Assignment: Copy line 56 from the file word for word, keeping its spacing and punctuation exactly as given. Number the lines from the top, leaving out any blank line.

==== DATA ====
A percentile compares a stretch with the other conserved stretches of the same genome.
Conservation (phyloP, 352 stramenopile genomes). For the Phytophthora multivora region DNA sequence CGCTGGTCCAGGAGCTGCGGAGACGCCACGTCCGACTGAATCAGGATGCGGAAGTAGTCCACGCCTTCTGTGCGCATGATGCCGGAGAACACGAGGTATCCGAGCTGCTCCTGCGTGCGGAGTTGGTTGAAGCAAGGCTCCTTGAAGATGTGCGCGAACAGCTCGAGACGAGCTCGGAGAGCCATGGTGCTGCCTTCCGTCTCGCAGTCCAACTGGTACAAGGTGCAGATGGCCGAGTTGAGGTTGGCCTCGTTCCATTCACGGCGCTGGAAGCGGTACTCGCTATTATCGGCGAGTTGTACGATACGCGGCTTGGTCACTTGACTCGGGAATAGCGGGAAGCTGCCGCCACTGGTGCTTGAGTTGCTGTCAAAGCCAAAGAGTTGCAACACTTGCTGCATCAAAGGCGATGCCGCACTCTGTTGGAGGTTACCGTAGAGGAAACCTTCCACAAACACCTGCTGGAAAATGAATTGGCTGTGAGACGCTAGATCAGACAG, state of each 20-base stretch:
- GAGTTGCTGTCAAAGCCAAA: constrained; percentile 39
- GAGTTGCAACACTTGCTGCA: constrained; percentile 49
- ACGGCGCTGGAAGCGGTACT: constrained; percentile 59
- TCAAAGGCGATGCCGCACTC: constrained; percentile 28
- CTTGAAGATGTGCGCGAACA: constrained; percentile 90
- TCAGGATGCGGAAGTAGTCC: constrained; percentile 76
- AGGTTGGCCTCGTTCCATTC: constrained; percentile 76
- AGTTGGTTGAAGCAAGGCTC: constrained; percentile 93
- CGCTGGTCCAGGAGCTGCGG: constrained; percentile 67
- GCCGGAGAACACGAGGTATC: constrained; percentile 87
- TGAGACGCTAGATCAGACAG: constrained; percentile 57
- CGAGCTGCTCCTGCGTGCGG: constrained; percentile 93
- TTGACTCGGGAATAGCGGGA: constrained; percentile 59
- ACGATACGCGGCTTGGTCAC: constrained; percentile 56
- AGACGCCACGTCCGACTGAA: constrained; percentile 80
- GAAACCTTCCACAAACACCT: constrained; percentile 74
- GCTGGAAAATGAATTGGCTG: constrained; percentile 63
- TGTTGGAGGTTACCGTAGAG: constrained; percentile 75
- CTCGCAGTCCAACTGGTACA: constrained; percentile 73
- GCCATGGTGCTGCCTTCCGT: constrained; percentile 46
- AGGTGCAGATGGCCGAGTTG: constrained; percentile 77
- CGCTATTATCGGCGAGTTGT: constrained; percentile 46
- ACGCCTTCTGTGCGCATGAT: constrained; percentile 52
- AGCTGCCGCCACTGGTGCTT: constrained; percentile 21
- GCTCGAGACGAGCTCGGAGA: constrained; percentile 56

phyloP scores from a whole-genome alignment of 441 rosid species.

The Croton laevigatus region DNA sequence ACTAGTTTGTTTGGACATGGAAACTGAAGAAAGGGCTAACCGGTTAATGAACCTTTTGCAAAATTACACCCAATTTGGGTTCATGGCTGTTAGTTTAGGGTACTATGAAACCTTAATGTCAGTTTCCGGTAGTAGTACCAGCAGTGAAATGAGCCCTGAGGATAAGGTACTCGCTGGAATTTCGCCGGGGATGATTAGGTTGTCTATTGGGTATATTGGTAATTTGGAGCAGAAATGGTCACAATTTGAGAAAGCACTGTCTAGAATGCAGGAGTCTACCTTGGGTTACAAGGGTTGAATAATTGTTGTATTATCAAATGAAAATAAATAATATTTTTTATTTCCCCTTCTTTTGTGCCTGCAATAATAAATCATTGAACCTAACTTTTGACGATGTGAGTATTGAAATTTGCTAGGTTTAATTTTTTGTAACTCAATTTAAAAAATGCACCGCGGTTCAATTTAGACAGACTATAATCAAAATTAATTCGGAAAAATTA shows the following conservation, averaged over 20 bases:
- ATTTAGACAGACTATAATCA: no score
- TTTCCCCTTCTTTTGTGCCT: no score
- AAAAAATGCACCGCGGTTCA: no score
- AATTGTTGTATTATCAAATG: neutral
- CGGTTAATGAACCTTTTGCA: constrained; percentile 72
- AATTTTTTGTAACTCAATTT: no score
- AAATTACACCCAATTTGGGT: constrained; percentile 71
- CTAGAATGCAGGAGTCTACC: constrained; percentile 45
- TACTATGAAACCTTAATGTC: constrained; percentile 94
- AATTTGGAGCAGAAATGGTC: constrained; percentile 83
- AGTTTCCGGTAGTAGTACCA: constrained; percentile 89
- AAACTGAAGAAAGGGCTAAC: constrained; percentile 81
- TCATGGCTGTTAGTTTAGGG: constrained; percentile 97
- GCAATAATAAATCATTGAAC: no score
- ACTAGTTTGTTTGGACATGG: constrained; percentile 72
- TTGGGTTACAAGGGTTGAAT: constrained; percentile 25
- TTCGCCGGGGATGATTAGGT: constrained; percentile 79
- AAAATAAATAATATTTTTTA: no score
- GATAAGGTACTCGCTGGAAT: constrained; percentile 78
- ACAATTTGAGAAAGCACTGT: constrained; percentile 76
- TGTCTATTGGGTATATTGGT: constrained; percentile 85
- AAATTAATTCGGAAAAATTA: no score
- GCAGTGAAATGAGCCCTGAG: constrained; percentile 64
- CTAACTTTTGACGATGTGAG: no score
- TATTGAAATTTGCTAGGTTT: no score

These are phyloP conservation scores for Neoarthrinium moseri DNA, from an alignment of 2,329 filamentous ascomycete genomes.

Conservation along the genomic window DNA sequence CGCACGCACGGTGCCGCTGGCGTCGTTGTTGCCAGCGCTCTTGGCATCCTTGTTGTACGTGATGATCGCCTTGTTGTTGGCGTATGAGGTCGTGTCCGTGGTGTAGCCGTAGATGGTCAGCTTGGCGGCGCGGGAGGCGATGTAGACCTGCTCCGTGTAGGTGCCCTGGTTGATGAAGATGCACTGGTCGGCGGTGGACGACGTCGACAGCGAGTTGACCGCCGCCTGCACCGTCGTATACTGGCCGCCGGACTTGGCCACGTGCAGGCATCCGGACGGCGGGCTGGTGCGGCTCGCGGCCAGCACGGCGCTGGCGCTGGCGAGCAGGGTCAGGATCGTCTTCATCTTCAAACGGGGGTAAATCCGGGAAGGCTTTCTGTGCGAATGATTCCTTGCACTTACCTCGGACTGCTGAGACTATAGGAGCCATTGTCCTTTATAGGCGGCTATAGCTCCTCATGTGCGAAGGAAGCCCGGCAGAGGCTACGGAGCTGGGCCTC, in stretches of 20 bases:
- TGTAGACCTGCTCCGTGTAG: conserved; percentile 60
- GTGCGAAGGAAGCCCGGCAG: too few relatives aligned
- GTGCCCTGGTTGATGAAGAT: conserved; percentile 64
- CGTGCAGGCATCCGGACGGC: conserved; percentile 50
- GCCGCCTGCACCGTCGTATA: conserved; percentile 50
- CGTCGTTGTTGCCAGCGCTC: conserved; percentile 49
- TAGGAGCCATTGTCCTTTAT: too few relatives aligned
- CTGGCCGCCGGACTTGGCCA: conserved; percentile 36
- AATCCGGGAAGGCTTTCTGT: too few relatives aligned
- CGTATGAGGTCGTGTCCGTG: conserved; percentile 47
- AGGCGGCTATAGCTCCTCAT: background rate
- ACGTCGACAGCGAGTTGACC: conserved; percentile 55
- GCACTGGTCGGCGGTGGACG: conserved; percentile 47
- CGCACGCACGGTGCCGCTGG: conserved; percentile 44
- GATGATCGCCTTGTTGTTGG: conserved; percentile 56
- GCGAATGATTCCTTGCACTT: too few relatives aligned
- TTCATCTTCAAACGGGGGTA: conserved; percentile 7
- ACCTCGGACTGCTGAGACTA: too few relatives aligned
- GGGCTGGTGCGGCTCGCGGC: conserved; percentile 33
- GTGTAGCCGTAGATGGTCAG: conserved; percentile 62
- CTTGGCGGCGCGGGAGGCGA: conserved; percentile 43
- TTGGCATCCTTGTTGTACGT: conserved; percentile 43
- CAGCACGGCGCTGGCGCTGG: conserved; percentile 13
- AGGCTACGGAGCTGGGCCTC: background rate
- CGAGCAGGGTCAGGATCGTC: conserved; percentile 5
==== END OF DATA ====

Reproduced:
Conservation along the genomic window DNA sequence CGCACGCACGGTGCCGCTGGCGTCGTTGTTGCCAGCGCTCTTGGCATCCTTGTTGTACGTGATGATCGCCTTGTTGTTGGCGTATGAGGTCGTGTCCGTGGTGTAGCCGTAGATGGTCAGCTTGGCGGCGCGGGAGGCGATGTAGACCTGCTCCGTGTAGGTGCCCTGGTTGATGAAGATGCACTGGTCGGCGGTGGACGACGTCGACAGCGAGTTGACCGCCGCCTGCACCGTCGTATACTGGCCGCCGGACTTGGCCACGTGCAGGCATCCGGACGGCGGGCTGGTGCGGCTCGCGGCCAGCACGGCGCTGGCGCTGGCGAGCAGGGTCAGGATCGTCTTCATCTTCAAACGGGGGTAAATCCGGGAAGGCTTTCTGTGCGAATGATTCCTTGCACTTACCTCGGACTGCTGAGACTATAGGAGCCATTGTCCTTTATAGGCGGCTATAGCTCCTCATGTGCGAAGGAAGCCCGGCAGAGGCTACGGAGCTGGGCCTC, in stretches of 20 bases: